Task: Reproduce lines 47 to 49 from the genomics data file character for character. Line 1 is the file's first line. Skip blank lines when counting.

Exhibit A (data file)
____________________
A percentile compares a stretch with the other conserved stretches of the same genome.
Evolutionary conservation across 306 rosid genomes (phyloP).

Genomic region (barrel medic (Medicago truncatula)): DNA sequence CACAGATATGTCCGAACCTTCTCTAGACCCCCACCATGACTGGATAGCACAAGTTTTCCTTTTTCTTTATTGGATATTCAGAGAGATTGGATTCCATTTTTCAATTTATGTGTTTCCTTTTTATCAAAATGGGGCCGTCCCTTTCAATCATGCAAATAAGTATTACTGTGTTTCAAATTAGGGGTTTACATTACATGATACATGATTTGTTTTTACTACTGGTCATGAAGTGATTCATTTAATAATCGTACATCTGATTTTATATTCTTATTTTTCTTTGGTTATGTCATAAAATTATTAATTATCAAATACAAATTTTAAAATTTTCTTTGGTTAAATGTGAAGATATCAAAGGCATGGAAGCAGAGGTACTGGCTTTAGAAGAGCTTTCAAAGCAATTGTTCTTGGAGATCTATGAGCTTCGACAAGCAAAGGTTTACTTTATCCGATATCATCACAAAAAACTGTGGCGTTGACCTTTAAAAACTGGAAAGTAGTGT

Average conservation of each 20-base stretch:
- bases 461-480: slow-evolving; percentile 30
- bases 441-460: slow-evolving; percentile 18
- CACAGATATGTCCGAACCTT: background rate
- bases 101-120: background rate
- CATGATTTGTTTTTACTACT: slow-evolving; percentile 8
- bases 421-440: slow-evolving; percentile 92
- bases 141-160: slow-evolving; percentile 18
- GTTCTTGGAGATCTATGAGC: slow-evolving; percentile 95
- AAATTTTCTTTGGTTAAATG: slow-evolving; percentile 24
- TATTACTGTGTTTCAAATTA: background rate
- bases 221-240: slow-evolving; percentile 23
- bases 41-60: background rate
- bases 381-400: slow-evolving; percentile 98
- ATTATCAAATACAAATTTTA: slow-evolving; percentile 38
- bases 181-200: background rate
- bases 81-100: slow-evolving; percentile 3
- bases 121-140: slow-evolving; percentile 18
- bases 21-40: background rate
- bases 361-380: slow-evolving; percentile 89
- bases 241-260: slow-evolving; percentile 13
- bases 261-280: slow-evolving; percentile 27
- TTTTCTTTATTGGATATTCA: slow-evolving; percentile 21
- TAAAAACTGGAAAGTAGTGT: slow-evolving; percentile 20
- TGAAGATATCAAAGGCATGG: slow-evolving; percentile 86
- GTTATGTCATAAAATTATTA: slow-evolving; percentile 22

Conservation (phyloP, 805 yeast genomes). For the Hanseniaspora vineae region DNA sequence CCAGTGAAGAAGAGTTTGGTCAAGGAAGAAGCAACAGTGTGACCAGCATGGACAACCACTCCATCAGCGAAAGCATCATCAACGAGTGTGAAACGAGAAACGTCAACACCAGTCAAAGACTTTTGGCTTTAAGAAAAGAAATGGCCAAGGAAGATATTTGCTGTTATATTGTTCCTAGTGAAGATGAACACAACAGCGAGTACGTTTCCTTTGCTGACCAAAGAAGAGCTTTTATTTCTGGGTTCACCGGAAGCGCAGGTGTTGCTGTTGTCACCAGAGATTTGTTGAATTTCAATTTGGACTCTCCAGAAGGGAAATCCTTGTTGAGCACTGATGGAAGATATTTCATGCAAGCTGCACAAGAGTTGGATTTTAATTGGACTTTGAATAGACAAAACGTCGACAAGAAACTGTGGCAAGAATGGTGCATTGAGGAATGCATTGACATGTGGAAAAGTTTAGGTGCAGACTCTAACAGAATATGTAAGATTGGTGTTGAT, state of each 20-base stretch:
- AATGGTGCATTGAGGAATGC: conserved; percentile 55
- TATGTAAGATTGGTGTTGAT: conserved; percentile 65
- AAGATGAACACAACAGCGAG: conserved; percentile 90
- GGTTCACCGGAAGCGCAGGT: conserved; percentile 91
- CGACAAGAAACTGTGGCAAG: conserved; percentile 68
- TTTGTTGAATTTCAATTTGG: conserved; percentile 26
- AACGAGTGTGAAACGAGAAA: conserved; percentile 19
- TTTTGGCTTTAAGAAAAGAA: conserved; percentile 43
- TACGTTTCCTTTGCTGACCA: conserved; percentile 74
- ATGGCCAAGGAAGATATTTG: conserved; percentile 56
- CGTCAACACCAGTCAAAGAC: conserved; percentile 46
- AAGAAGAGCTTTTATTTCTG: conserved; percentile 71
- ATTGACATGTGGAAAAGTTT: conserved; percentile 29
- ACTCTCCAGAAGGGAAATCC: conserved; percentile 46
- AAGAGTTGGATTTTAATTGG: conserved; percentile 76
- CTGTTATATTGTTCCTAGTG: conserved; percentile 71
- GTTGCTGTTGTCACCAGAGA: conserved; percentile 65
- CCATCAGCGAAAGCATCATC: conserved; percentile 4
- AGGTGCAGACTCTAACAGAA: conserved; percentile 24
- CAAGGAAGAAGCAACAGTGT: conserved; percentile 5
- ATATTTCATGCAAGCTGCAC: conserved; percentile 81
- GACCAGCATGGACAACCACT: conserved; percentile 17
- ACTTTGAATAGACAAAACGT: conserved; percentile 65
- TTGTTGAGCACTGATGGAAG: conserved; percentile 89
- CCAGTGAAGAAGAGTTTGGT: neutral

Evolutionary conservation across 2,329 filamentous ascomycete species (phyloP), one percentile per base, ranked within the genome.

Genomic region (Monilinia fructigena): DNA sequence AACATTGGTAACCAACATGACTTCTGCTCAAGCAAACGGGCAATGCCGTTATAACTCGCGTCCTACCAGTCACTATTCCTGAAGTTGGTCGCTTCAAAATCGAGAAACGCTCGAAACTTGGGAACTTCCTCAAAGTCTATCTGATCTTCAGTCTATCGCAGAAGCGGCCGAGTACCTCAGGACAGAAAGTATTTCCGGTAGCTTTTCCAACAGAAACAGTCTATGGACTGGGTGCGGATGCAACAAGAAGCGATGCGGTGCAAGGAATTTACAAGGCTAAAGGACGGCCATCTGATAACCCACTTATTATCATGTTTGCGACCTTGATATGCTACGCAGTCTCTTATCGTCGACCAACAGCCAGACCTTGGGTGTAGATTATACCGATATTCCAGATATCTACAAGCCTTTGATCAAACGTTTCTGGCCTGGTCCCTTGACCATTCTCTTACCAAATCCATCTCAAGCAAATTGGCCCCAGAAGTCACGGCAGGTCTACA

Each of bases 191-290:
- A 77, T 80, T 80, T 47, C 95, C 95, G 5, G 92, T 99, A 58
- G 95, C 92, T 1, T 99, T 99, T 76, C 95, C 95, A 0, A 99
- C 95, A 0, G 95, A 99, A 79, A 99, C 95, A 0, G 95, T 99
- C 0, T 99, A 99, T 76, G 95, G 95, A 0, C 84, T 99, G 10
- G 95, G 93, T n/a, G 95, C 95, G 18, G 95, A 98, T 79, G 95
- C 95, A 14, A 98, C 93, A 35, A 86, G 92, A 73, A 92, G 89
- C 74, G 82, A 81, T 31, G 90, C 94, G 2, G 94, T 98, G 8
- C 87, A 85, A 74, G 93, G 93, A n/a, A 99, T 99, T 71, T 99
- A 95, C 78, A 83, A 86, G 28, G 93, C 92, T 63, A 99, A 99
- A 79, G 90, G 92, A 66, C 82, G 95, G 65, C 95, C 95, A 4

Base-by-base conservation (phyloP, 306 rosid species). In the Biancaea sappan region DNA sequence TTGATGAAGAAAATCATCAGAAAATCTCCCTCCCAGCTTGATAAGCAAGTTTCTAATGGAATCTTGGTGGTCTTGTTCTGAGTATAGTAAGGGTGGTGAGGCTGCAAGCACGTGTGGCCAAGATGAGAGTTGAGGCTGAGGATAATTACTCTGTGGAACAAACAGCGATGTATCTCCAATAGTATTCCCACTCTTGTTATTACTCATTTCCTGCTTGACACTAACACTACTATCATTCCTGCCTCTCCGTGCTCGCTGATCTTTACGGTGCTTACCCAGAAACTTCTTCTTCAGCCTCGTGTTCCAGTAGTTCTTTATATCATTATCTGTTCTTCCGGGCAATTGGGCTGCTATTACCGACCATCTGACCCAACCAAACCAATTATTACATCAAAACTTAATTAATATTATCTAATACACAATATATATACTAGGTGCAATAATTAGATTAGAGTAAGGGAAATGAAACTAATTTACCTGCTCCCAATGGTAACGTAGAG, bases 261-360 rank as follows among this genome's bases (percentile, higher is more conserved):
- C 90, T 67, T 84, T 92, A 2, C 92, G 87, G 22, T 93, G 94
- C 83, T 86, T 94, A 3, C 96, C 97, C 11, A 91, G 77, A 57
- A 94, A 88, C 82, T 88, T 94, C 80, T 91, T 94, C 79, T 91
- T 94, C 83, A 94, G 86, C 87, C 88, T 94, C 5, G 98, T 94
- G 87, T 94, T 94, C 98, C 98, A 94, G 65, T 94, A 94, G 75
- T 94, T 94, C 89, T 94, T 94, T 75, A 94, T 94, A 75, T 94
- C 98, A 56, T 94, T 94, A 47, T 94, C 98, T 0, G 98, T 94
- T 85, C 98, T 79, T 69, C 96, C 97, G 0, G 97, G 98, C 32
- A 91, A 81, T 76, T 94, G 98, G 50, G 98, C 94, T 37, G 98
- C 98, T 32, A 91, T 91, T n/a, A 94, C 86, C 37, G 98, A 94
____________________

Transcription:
- GTTGCTGTTGTCACCAGAGA: conserved; percentile 65
- CCATCAGCGAAAGCATCATC: conserved; percentile 4
- AGGTGCAGACTCTAACAGAA: conserved; percentile 24